Estimating the Probability That an Explosion of Ink Prints a Dictionary
A few years ago, I heard someone compare the probability of life originating by random chance to the probability of a dictionary being printed in the explosion of a printing shop. The numbers that person was using were clearly made up, but I still wondered – what are the odds? It turns out that quite a bit of scientific thought has been put towards calculating the probability of life arising [1-3] as well as calculating the probability of other highly unlikely events. These include the probability of The Flash quantum tunneling through a wall , a monkey with a typewriter producing the works of Shakespeare , and a fully intact brain appearing out of quantum fluctuations in the vacuum of space [6-7]. Yet somehow, no scientific thought has been given to the odds of an explosion in a print shop creating a dictionary. That seemed to me to be a great tragedy!
To construct a solid starting point for future researchers, I imagined a highly simplified abstraction of the print factory thought experiment: a sphere of ink explodes within a spherical shell composed of pieces of printing paper; the sphere contains exactly enough ink to print one copy of the 1989 Merriam-Webster English dictionary, and at the instant of the explosion, the sphere atomizes into droplets sized to print 300 dpi pixels.
The ink-sphere abstraction allows us to model the ink sphere as a sum of sectors. Each sector is a rectangular pyramid that contains enough ink to print one page of the dictionary. During the explosion a pyramid expands outwardly until its footprint perfectly covers a target piece of paper. A diagram of this is shown in Figure 1.
Figure 1: A sphere of ink modeled as a sum of pyramidal sectors explodes inside a shell of printing paper
The sector abstraction allows us to model each pyramid as a stack of discrete sheets of ink droplets: the volume of a pyramidal sector is given by a 3D Riemann sum, and we can count the number of ink droplets directly!
The possible arrangements of these droplets are modeled by combinations and permutations that require the evaluation of enormous factorials to solve (e.g., 5,025,780!). These factorials are too difficult for a computer to evaluate by multiplication (even using tricks such as Stirling’s approximation) due to limitations in compute time, memory, and decimal precision. I bypassed this problem by performing all of my computations in log space (since multiplication in linear space is addition in log space) with Python 3.8.5 floats, which have 17 decimal places of precision. At the scale which emerged from these factorials my error was objectively enormous, yet it was still 15 orders of magnitude below 1%.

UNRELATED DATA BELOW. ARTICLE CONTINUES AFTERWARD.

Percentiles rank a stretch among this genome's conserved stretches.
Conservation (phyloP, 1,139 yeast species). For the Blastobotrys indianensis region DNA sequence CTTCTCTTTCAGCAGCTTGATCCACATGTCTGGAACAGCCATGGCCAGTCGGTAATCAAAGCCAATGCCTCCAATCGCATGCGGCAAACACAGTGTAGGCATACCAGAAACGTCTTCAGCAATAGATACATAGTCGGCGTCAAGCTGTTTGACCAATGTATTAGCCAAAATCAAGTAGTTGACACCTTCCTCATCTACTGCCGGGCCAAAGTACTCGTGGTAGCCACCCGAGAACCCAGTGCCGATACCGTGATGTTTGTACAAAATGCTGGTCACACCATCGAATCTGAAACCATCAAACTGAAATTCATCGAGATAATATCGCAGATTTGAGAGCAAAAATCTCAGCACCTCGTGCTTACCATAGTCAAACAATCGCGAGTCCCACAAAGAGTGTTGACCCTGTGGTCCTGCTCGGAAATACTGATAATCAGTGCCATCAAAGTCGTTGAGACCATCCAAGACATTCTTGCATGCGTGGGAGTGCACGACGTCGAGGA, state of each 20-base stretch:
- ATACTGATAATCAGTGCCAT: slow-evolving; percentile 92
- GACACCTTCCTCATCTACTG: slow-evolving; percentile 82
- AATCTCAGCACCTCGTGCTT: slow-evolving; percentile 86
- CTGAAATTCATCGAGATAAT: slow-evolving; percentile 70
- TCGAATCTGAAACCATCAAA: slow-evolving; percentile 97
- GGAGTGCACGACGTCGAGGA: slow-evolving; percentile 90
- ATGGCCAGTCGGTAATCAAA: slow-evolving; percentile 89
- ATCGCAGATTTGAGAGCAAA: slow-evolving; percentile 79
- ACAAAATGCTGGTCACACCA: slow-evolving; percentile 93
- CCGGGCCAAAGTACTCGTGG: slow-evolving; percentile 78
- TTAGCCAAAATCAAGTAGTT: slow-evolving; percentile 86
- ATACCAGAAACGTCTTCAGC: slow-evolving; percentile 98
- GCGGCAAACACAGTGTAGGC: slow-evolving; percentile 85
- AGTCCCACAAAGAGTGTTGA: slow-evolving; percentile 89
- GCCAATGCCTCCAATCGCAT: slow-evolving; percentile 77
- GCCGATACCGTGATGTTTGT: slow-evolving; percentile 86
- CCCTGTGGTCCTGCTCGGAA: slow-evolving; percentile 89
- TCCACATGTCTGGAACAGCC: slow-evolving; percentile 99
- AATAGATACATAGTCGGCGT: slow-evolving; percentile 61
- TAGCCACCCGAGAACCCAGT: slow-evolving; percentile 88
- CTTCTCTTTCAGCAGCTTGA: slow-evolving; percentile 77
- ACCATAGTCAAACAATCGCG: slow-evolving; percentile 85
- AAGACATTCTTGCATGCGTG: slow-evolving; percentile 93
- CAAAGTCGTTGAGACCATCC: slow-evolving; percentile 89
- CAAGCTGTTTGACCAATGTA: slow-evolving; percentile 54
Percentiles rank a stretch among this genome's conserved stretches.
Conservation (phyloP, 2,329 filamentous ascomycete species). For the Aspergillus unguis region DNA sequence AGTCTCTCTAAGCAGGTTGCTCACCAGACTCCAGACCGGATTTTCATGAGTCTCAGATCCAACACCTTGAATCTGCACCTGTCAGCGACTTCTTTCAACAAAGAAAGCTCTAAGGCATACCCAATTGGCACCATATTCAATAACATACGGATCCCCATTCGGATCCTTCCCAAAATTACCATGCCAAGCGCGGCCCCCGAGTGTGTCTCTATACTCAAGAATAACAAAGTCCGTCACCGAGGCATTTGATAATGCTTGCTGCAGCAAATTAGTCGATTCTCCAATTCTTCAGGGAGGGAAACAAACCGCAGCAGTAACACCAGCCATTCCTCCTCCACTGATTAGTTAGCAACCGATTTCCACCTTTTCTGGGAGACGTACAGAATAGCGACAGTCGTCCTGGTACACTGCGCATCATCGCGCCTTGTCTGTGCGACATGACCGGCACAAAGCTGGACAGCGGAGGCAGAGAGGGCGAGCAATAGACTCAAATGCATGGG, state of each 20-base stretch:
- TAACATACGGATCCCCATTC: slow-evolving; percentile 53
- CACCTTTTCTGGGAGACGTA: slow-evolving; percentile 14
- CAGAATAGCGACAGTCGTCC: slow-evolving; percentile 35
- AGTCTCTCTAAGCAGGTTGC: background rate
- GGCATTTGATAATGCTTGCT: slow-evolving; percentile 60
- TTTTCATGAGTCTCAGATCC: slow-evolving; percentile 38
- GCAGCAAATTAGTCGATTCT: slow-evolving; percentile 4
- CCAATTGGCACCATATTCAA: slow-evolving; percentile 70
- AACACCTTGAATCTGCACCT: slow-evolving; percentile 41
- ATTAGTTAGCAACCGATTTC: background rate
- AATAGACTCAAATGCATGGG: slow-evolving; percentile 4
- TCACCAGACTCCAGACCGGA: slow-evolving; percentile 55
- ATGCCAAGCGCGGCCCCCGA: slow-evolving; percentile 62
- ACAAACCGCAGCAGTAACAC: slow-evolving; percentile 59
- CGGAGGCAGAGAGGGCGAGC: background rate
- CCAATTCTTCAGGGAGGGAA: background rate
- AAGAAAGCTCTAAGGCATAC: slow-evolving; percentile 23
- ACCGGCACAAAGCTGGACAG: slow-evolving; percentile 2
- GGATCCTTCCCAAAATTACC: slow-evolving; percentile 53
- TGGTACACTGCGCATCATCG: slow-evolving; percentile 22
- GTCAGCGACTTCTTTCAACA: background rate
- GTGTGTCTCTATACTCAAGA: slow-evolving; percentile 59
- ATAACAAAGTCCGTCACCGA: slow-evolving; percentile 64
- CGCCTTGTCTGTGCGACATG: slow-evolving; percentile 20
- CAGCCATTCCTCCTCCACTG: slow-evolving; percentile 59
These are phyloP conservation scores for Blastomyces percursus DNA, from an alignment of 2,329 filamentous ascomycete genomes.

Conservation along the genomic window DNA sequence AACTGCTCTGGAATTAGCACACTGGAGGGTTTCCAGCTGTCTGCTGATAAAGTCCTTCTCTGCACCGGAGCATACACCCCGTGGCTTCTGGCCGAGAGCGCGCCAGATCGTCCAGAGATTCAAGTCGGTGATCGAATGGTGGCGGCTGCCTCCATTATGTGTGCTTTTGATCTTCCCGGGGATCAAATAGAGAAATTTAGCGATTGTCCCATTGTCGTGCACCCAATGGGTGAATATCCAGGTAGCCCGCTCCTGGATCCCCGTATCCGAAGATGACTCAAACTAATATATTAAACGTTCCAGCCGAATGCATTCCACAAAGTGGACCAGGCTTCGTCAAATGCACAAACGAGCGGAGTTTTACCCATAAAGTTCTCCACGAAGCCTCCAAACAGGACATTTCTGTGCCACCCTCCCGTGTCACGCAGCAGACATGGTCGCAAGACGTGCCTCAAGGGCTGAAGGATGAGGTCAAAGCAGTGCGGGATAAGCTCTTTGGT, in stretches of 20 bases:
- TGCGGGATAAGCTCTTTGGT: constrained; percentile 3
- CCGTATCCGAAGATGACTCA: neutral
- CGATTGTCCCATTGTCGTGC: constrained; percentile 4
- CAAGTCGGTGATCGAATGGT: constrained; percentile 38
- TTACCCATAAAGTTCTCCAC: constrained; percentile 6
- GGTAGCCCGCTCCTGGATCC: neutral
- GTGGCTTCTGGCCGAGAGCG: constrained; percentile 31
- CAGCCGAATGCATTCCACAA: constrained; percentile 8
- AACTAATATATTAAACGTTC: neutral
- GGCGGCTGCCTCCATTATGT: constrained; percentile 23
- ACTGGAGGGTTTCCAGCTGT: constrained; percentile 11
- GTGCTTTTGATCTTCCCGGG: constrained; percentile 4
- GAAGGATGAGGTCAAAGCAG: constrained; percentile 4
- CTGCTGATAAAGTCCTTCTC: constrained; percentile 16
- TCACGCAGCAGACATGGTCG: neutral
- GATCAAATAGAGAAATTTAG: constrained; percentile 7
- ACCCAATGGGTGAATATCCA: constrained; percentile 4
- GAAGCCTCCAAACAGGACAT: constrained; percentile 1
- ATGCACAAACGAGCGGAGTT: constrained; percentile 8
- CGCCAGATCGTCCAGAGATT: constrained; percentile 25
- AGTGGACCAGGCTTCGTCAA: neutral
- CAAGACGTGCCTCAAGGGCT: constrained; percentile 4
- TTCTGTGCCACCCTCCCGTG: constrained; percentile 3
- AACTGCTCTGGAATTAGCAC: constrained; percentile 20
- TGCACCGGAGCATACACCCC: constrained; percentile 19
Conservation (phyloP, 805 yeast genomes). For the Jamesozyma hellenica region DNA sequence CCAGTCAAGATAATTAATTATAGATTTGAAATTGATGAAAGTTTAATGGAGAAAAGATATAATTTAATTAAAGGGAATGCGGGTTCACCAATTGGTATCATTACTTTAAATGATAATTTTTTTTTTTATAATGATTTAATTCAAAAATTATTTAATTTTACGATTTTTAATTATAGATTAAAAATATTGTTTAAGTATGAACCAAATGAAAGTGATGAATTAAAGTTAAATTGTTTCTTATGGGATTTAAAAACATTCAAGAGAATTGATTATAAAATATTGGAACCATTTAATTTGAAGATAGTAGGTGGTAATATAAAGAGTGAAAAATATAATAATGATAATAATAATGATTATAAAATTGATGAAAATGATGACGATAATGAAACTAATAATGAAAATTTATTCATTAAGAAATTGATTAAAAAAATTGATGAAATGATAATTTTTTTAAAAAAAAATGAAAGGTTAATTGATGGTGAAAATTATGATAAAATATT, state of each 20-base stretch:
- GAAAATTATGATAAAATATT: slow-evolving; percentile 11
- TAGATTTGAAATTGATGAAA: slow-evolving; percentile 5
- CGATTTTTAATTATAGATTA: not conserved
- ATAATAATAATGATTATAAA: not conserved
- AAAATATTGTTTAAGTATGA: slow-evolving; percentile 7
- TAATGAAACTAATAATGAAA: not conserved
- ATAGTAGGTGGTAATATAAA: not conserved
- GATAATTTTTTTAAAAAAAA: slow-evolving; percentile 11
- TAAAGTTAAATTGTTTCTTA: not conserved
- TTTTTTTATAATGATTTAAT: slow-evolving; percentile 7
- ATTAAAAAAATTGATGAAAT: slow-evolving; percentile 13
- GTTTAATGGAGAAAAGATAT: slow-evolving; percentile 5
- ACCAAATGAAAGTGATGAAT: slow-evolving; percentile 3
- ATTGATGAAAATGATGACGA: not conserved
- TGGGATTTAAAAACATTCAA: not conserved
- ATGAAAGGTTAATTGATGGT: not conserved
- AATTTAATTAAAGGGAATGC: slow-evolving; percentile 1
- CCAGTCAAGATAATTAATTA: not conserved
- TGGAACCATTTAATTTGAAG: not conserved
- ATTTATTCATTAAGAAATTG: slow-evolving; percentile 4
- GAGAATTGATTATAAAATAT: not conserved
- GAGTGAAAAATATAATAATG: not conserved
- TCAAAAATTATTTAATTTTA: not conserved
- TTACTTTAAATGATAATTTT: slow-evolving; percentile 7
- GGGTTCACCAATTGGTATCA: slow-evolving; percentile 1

Using this model, I found the probability of a dictionary being printed to be 1.30×10-817,692,555, or on the order of 10-10^9. More conventionally, this can be expressed as 1 in 7.68×10817,692,554 (that is 7.68 followed by over 817 million zeroes) Numbers at this order of magnitude are absurd to describe; for instance, 1010^9 is much, much larger than a googol, but much, much smaller than a googolplex.
To compare this probability to other unlikely events, the reported probability of The Flash quantum tunneling through a solid wall is approximately 10-10^28 , while the probability of a monkey randomly typing the complete works of Shakespeare is approximately 10-10^7.15 . Hence, in a world where The Flash runs at a wall, a monkey has a typewriter, and spheres of ink are exploded, a dictionary will be printed well after the monkey types Shakespeare, but long before The Flash runs through the wall. However, the universe will end many times over before any of these unlikely events occur.
I’ve shown my work in a full writeup available on the Frankly Speaking website. I’ve also composed a technical paper which has been rejected by over half a dozen journals. Do you have a suggestion for where I can send it next? If not, I intend on publishing at SIGBOVIK 2023 this coming April.
 A. Loeb, et al. “Relative likelihood for life as a function of cosmic time.” 2016.
 D. Kipping. “An objective bayesian analysis of life’s early start and our late arrival.” 2020.
 C. Scharf, and L. Cronin. “Quantifying the origins of life on a planetary scale.” 2016.
 A. Alam, et al. “The flash and quantum tunnelling.” 2016.
 E. R. Weaver. “An exercise in probability.” 1965.
 C. Kittel and H. Kroemer. “Thermal Physics.” 1980.
 D. Page. “Return of the boltzmann brains.” 2006.